Immigrant data points to challenges getting settled in Waterloo Region
June 18, 2015
By Johanna Weidner, Waterloo Region Record |
Recent immigrants to Waterloo Region are twice as likely as Canadian-born residents to have a university degree, yet they’re also more likely to be unemployed and live in poverty.
Newly released fact sheets on immigrants to this region reveal some of the challenges they face in getting settled and secure in their new home, including finding good jobs.
“There’s an imbalance between the skill and education people bring with them and the opportunities they’re able to access when they come here,” said Tara Bedard, manager of Immigration Partnership.
The fact sheets, given to a regional committee meeting earlier this week, were prepared by Region of Waterloo Public Health in collaboration with the Immigration Partnership, a group of more than 100 organizations and community members focused on supporting and integrating immigrants.
New immigrants are twice as likely as Canadian-born residents to be unemployed, and when they do find work, it’s often lower paying. The median income for recent immigrants is about one-third lower than for all of Waterloo Region, and on average it takes more than 20 years of living in Canada for their income to reach the median.
“It takes a very long time of working really hard to get to that point,” Bedard said.
The five fact sheets — covering topics including who’s arriving, languages they speak, demographics, employment, income and health — hold a trove of data for community planners and organizations.
“The information that is contained in the fact sheets is really valuable as a community planning tool,” Bedard said.
And, she added, there is good reason to make sure the community offers the services and programs newcomers need and want. The region’s immigrant population is expected to climb from the current 22 per cent to as high as 30 in the next 20 years.
“It’s a significant portion of the population. It’s worth looking at in detail who’s here,” said Bedard, adding the figures don’t include those with temporary status.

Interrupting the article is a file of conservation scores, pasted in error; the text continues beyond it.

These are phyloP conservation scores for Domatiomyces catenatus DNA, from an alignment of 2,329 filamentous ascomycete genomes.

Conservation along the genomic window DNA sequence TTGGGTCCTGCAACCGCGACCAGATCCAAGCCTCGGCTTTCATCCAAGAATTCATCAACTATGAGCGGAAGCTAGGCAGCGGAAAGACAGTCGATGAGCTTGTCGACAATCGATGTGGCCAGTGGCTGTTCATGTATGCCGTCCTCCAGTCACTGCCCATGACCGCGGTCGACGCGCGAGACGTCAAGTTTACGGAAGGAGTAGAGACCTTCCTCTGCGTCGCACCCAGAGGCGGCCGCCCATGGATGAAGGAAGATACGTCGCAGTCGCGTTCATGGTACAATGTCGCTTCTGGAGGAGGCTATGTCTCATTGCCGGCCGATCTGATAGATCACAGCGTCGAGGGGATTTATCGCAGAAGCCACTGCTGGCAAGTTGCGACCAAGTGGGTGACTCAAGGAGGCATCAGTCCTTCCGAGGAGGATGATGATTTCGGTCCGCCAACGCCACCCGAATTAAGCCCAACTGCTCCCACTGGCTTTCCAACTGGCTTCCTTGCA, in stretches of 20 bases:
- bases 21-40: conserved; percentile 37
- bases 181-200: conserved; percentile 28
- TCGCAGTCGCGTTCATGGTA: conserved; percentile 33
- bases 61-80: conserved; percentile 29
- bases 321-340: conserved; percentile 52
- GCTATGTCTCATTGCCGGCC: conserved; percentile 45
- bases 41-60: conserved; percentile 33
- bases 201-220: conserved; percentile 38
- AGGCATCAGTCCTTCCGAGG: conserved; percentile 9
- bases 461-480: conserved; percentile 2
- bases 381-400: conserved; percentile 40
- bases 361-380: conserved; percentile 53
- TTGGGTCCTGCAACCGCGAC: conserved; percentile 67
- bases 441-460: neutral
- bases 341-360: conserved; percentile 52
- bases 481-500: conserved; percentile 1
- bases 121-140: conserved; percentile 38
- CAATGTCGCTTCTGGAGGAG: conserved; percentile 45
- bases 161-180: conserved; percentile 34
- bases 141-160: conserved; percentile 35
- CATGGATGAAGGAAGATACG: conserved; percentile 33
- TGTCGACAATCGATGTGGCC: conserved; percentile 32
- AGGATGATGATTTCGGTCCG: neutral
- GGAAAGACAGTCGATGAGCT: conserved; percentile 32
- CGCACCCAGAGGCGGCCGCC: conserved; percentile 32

She said it’s only wise to ensure the community is nurturing that “amazing resource” of primarily young, skilled immigrants.
“There’s a lot of potential that exists within the community,” Bedard said.
Yet the data show they’re struggling to get work and access services.
“How do we really open up and make it easier for people who are here?” Bedard asked.
The languages spoken by new immigrants reflect a shift in where they’re coming from, compared to the historical draw from European countries in the region’s early years. Now the top languages spoken among newcomers are Arabic, Chinese languages and Spanish.
“The face of immigration is changing,” Bedard said.
The overall picture looks positive for immigrant health, with no significant difference in most indicators from Canadian-born residents. But, Bedard cautioned, they tend to have better health and healthier habits when they arrive, and that deteriorates after being in Canada for a while.
“When they arrive here, their health standards are actually higher and they’ve been coming down,” Bedard said.
As demographics change in this region and Canada with an aging population and slowing natural population growth, she said it’s vital to make immigrants feel welcome to ensure they stay, as well as attract more.
“The data is clear,” Bedard said. “Pretty soon all net population growth comes from immigration.”
Waterloo Region, and Canada, will be competing with other places for those immigrants.
“I think there’s a real need to be smart about how we position ourselves as a destination of choice for newcomers.”
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